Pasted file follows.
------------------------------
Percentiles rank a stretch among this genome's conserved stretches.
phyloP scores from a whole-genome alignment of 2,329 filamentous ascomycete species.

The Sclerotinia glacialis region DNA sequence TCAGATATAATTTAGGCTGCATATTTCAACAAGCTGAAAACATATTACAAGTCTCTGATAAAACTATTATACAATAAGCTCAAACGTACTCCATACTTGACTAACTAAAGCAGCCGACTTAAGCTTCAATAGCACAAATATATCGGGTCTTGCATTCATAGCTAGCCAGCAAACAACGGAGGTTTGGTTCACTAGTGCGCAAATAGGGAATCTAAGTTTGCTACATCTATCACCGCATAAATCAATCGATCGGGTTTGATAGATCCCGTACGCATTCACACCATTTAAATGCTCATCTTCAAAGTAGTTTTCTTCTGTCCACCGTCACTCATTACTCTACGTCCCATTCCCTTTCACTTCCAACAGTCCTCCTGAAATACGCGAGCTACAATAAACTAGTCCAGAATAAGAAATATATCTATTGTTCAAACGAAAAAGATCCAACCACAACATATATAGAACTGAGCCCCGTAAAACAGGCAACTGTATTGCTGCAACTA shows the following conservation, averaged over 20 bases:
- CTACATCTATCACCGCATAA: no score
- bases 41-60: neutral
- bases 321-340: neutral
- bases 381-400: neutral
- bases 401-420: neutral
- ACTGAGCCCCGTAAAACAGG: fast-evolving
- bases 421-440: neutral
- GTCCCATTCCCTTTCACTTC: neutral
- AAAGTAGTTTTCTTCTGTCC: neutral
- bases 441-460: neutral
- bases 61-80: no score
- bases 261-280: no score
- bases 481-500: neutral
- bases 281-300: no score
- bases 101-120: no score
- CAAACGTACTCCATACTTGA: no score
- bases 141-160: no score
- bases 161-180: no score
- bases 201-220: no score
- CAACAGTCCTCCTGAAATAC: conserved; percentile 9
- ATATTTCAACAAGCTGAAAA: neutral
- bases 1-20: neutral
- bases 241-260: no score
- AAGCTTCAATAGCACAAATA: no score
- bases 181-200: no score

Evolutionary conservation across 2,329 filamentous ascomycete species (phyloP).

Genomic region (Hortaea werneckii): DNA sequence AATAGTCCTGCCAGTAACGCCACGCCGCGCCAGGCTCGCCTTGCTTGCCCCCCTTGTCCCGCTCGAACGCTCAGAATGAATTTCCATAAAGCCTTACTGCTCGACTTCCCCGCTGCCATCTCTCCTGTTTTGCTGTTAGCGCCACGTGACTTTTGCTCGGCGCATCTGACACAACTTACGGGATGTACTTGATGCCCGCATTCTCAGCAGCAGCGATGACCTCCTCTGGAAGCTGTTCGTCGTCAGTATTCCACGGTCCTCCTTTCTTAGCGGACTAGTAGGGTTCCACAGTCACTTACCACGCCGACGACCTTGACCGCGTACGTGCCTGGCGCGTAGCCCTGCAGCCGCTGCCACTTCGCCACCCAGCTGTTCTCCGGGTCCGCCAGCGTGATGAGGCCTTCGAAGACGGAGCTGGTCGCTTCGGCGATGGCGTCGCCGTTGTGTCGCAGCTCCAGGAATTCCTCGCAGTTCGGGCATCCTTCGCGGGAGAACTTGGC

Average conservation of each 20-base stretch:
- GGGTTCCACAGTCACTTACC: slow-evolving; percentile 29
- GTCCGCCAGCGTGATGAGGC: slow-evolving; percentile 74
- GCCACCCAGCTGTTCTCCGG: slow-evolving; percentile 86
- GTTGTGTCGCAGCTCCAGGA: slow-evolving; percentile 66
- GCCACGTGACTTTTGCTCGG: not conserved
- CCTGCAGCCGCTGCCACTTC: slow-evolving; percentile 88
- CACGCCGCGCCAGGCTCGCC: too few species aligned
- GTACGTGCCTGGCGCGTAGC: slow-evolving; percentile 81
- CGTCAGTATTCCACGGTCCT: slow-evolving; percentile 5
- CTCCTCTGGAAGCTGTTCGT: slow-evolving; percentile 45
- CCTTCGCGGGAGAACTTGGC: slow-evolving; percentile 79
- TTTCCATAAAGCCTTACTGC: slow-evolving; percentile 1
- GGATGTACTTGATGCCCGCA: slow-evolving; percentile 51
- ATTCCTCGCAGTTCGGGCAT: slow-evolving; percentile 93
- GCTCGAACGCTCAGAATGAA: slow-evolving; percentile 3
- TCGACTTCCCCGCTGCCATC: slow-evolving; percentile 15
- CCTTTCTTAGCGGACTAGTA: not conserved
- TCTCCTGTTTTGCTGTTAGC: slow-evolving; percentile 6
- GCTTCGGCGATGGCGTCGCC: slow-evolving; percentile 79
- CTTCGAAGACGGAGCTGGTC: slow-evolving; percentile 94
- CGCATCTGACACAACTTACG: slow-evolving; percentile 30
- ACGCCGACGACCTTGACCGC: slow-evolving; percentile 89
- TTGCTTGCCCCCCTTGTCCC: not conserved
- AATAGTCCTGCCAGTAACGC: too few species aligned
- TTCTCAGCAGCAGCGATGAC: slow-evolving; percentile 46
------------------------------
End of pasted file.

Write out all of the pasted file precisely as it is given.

Percentiles rank a stretch among this genome's conserved stretches.
phyloP scores from a whole-genome alignment of 2,329 filamentous ascomycete species.

The Sclerotinia glacialis region DNA sequence TCAGATATAATTTAGGCTGCATATTTCAACAAGCTGAAAACATATTACAAGTCTCTGATAAAACTATTATACAATAAGCTCAAACGTACTCCATACTTGACTAACTAAAGCAGCCGACTTAAGCTTCAATAGCACAAATATATCGGGTCTTGCATTCATAGCTAGCCAGCAAACAACGGAGGTTTGGTTCACTAGTGCGCAAATAGGGAATCTAAGTTTGCTACATCTATCACCGCATAAATCAATCGATCGGGTTTGATAGATCCCGTACGCATTCACACCATTTAAATGCTCATCTTCAAAGTAGTTTTCTTCTGTCCACCGTCACTCATTACTCTACGTCCCATTCCCTTTCACTTCCAACAGTCCTCCTGAAATACGCGAGCTACAATAAACTAGTCCAGAATAAGAAATATATCTATTGTTCAAACGAAAAAGATCCAACCACAACATATATAGAACTGAGCCCCGTAAAACAGGCAACTGTATTGCTGCAACTA shows the following conservation, averaged over 20 bases:
- CTACATCTATCACCGCATAA: no score
- bases 41-60: neutral
- bases 321-340: neutral
- bases 381-400: neutral
- bases 401-420: neutral
- ACTGAGCCCCGTAAAACAGG: fast-evolving
- bases 421-440: neutral
- GTCCCATTCCCTTTCACTTC: neutral
- AAAGTAGTTTTCTTCTGTCC: neutral
- bases 441-460: neutral
- bases 61-80: no score
- bases 261-280: no score
- bases 481-500: neutral
- bases 281-300: no score
- bases 101-120: no score
- CAAACGTACTCCATACTTGA: no score
- bases 141-160: no score
- bases 161-180: no score
- bases 201-220: no score
- CAACAGTCCTCCTGAAATAC: conserved; percentile 9
- ATATTTCAACAAGCTGAAAA: neutral
- bases 1-20: neutral
- bases 241-260: no score
- AAGCTTCAATAGCACAAATA: no score
- bases 181-200: no score

Evolutionary conservation across 2,329 filamentous ascomycete species (phyloP).

Genomic region (Hortaea werneckii): DNA sequence AATAGTCCTGCCAGTAACGCCACGCCGCGCCAGGCTCGCCTTGCTTGCCCCCCTTGTCCCGCTCGAACGCTCAGAATGAATTTCCATAAAGCCTTACTGCTCGACTTCCCCGCTGCCATCTCTCCTGTTTTGCTGTTAGCGCCACGTGACTTTTGCTCGGCGCATCTGACACAACTTACGGGATGTACTTGATGCCCGCATTCTCAGCAGCAGCGATGACCTCCTCTGGAAGCTGTTCGTCGTCAGTATTCCACGGTCCTCCTTTCTTAGCGGACTAGTAGGGTTCCACAGTCACTTACCACGCCGACGACCTTGACCGCGTACGTGCCTGGCGCGTAGCCCTGCAGCCGCTGCCACTTCGCCACCCAGCTGTTCTCCGGGTCCGCCAGCGTGATGAGGCCTTCGAAGACGGAGCTGGTCGCTTCGGCGATGGCGTCGCCGTTGTGTCGCAGCTCCAGGAATTCCTCGCAGTTCGGGCATCCTTCGCGGGAGAACTTGGC

Average conservation of each 20-base stretch:
- GGGTTCCACAGTCACTTACC: slow-evolving; percentile 29
- GTCCGCCAGCGTGATGAGGC: slow-evolving; percentile 74
- GCCACCCAGCTGTTCTCCGG: slow-evolving; percentile 86
- GTTGTGTCGCAGCTCCAGGA: slow-evolving; percentile 66
- GCCACGTGACTTTTGCTCGG: not conserved
- CCTGCAGCCGCTGCCACTTC: slow-evolving; percentile 88
- CACGCCGCGCCAGGCTCGCC: too few species aligned
- GTACGTGCCTGGCGCGTAGC: slow-evolving; percentile 81
- CGTCAGTATTCCACGGTCCT: slow-evolving; percentile 5
- CTCCTCTGGAAGCTGTTCGT: slow-evolving; percentile 45
- CCTTCGCGGGAGAACTTGGC: slow-evolving; percentile 79
- TTTCCATAAAGCCTTACTGC: slow-evolving; percentile 1
- GGATGTACTTGATGCCCGCA: slow-evolving; percentile 51
- ATTCCTCGCAGTTCGGGCAT: slow-evolving; percentile 93
- GCTCGAACGCTCAGAATGAA: slow-evolving; percentile 3
- TCGACTTCCCCGCTGCCATC: slow-evolving; percentile 15
- CCTTTCTTAGCGGACTAGTA: not conserved
- TCTCCTGTTTTGCTGTTAGC: slow-evolving; percentile 6
- GCTTCGGCGATGGCGTCGCC: slow-evolving; percentile 79
- CTTCGAAGACGGAGCTGGTC: slow-evolving; percentile 94
- CGCATCTGACACAACTTACG: slow-evolving; percentile 30
- ACGCCGACGACCTTGACCGC: slow-evolving; percentile 89
- TTGCTTGCCCCCCTTGTCCC: not conserved
- AATAGTCCTGCCAGTAACGC: too few species aligned
- TTCTCAGCAGCAGCGATGAC: slow-evolving; percentile 46